Love it or hate it, the Spirit Airlines (NASDAQ:SAVE) model of unbundled airfares has proven to be both successful and profitable, and the United States could see ultra-low base fares and added fees pop up on yet another familiar carrier in the near future: Frontier Airlines.
Phoenix-based private equity firm Indigo Partners LLC invested in Spirit Airlines in 2006, but began divesting itself from the carrier last month, with Indigo owner William Franke and Indigo principal John Wilson both resigning from the Spirit board of directors. Now, the firm is reportedly in talks to purchase Denver-based Frontier Airlines from its parent company, Republic Airways (NASDAQ:RJET).
While both Indigo Partners and Republic Airways have declined to comment on the matter, Republic reportedly told investors in an earnings call in July that it expected to sell Frontier to an unnamed purchaser by September. Analysts anticipate the result to be another super-discounted airline in the U.S. domestic market to rival both Spirit and Allegiant Air (NASDAQ:ALGT).
Indigo Partners has made its name investing in ultra-low-cost carriers around the world, like Singapore’s Tiger Airways, Wizz Air Hungary Airlines and Volaris in Mexico. The firm helped turn Spirit into the fee-heavy airline that it is today, achieving one of the highest profit margins in the U.S. airline industry.
In 2013, carry-on bag fees range from $25 to $100, while the first checked bag costs between $20 and $100, and the second checked bag costs between $30 and $100, according to Spirit.com. Everything from choosing a seat next to your friend to getting a snack on the plane also incurs an additional fee, making $9 base fares exponentially larger by the time you arrive at your destination.
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Spirit Airlines derived more than one-third of its profits (or about $48.72 per person) from charges beyond the base fare for flights in 2012, more than any other carrier in the world. Allegiant Air was close behind with about 30 percent of its profits (or about $38.86 per person) from ancillary fees, according to a study from IdeaWorksCompany released in June. Frontier Airlines, meanwhile, did not come close to cracking the top 10 list of carriers earning ancillary revenue -- though it has already implemented several changes in that direction.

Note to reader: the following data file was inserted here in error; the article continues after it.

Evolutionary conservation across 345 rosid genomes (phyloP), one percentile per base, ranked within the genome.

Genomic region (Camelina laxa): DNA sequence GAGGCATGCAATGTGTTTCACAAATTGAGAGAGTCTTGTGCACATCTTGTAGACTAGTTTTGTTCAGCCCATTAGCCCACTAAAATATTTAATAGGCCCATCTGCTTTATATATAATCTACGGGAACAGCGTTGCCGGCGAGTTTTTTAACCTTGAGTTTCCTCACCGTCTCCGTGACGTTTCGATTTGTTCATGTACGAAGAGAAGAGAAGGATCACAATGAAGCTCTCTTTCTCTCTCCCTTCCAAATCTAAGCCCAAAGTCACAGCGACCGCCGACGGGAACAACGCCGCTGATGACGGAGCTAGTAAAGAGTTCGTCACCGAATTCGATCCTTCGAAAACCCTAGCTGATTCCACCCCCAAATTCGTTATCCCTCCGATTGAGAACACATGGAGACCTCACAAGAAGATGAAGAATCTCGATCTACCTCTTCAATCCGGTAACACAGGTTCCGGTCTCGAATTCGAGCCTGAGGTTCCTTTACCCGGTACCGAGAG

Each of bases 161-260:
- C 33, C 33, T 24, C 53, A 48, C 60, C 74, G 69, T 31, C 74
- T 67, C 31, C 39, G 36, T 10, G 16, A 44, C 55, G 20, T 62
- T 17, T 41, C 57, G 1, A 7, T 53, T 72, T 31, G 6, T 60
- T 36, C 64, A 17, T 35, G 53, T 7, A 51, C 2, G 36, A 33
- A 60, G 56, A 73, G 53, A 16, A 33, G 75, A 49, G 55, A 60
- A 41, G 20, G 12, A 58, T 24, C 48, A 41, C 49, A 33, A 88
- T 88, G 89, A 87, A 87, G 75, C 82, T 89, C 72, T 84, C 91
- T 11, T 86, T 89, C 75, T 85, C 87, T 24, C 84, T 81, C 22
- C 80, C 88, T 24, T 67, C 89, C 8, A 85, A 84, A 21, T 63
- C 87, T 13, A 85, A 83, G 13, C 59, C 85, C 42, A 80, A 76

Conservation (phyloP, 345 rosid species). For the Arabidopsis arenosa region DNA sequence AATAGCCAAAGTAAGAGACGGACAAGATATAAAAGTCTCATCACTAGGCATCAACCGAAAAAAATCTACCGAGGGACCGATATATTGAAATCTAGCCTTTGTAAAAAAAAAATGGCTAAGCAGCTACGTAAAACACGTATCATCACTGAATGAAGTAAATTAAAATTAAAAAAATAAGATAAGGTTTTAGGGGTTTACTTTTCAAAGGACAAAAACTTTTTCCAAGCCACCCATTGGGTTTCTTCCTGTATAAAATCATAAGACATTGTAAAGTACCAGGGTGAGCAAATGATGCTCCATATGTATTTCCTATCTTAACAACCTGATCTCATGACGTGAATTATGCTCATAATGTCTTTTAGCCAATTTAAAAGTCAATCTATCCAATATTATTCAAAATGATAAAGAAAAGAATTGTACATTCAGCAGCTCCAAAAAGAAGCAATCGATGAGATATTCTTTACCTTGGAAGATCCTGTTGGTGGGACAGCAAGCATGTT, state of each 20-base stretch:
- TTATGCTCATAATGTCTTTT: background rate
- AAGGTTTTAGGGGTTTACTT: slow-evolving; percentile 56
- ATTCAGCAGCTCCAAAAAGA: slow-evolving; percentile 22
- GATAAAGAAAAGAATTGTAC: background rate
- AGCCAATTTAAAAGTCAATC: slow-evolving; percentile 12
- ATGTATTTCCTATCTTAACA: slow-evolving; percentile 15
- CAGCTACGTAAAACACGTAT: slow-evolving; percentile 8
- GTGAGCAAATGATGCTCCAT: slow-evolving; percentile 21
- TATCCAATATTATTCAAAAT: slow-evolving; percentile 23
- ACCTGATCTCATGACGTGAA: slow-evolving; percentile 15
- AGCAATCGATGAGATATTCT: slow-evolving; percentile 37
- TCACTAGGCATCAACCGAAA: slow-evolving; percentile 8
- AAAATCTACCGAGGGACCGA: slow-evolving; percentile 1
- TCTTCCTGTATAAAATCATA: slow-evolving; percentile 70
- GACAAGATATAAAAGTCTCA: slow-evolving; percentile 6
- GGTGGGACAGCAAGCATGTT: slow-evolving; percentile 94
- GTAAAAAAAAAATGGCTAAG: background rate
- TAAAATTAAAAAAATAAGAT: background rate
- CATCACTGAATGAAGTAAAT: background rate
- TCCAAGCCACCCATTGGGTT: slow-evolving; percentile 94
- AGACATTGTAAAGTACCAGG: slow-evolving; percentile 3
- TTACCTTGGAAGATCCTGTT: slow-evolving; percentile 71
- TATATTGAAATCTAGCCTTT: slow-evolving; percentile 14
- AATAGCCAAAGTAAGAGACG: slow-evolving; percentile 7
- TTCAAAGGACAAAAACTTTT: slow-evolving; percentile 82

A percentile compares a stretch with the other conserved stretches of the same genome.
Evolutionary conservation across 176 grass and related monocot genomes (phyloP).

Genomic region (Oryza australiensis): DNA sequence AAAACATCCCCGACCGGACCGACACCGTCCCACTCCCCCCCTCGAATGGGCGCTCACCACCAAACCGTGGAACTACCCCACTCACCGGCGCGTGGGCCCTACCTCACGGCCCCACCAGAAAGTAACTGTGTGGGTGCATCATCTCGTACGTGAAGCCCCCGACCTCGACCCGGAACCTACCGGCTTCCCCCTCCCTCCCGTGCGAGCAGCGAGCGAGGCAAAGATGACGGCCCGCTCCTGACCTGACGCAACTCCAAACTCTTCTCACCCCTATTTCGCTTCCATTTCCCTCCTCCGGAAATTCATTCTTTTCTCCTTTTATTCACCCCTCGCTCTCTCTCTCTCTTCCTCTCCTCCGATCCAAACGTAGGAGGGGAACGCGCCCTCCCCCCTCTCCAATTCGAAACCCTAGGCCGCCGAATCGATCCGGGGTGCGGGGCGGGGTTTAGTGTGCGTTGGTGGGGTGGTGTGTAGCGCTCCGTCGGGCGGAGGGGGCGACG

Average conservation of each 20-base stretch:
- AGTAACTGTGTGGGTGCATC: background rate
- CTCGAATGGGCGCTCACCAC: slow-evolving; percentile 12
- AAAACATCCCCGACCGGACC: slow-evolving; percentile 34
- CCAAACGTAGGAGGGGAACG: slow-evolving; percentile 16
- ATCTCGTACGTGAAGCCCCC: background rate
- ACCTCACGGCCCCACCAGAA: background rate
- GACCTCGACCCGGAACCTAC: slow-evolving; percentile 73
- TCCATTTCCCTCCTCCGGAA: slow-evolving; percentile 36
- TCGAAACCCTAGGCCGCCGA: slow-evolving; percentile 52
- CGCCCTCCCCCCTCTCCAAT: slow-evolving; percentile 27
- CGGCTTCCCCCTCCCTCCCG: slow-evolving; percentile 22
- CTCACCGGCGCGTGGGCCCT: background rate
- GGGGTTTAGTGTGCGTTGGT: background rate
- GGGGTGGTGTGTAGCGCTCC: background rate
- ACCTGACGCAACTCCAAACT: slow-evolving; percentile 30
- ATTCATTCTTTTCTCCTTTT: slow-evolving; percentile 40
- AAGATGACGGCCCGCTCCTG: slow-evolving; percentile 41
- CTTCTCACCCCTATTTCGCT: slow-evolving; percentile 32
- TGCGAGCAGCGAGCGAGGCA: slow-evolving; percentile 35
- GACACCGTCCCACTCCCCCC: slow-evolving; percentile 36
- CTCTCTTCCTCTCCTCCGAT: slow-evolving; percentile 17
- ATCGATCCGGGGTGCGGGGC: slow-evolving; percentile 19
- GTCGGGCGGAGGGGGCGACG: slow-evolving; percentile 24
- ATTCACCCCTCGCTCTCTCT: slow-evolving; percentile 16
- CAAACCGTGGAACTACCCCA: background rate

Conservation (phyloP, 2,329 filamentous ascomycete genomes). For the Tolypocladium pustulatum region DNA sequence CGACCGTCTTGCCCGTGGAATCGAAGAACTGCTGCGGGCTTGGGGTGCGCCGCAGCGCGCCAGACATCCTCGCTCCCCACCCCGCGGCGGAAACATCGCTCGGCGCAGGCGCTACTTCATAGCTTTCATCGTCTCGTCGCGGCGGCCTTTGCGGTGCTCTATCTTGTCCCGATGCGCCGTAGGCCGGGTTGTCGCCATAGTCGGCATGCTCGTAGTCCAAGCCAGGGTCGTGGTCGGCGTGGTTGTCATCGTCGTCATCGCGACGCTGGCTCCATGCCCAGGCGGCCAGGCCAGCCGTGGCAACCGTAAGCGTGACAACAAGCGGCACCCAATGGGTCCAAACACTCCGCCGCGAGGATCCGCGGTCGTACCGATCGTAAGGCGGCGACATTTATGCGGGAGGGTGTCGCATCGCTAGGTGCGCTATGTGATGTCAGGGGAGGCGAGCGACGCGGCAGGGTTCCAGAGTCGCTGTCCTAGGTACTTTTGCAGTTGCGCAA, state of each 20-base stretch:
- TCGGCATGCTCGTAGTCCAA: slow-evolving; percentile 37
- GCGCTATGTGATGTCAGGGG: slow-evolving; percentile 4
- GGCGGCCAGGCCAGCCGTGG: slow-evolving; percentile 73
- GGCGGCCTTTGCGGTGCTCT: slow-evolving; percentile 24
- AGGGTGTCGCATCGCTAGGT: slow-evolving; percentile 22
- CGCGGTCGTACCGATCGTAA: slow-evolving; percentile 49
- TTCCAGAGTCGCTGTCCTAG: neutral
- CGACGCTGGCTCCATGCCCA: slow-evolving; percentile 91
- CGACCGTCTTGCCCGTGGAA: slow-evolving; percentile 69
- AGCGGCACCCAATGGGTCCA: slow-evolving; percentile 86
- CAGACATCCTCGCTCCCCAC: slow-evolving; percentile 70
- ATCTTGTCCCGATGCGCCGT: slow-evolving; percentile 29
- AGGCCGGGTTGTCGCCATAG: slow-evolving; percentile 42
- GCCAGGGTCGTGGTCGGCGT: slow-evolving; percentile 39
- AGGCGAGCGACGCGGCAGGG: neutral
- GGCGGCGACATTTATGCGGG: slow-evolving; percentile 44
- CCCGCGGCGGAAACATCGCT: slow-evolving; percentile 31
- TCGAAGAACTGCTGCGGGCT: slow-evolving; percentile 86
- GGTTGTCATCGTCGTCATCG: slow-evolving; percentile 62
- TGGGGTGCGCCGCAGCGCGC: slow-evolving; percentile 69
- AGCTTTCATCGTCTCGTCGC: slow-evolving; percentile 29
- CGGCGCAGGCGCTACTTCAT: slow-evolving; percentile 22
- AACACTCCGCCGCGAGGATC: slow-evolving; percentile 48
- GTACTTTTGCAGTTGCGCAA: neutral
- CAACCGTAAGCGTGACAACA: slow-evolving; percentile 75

“Frontier began reforming itself into an ‘ultra-low-cost carrier’ more than a year ago,” noted Henry Harteveldt, travel industry analyst at Hudson Crossing. “The airline has blatantly copied from both Spirit and Allegiant.”
Like Spirit and Allegiant, Frontier flies reduced schedules when compared with major airlines, and uses a mix of regional hubs and smaller secondary airports where landing fees are lower. This past week, Frontier Airlines announced that it would charge travelers who purchased certain fares through travel agencies or third-party websites a fee to bring luggage aboard its planes. It also announced plans to charge passengers on its least expensive fares for non-alcoholic beverages.
“It's easy to copy these business moves,” Harteveldt said. “Where Frontier has not yet succeeded is in becoming a ‘travel company,’ like Allegiant, or creating a unique route network, like Spirit.”
Frontier Airlines, Harteveldt added, is fighting a three-way battle in Denver against United Airlines and Southwest Airlines. And even though the carrier has begun adding flights from underserved airports like Trenton, N.J., and Wilmington, Del., both are relatively small.
While there is definitely a lot of work ahead for whatever organization is successful in acquiring a stake in Frontier, the company could have plenty to gain, according to Harteveldt. “It is precisely this challenge that makes the airline so appealing,” he said. “This is a turnaround situation, and the opportunity exists in the upside.”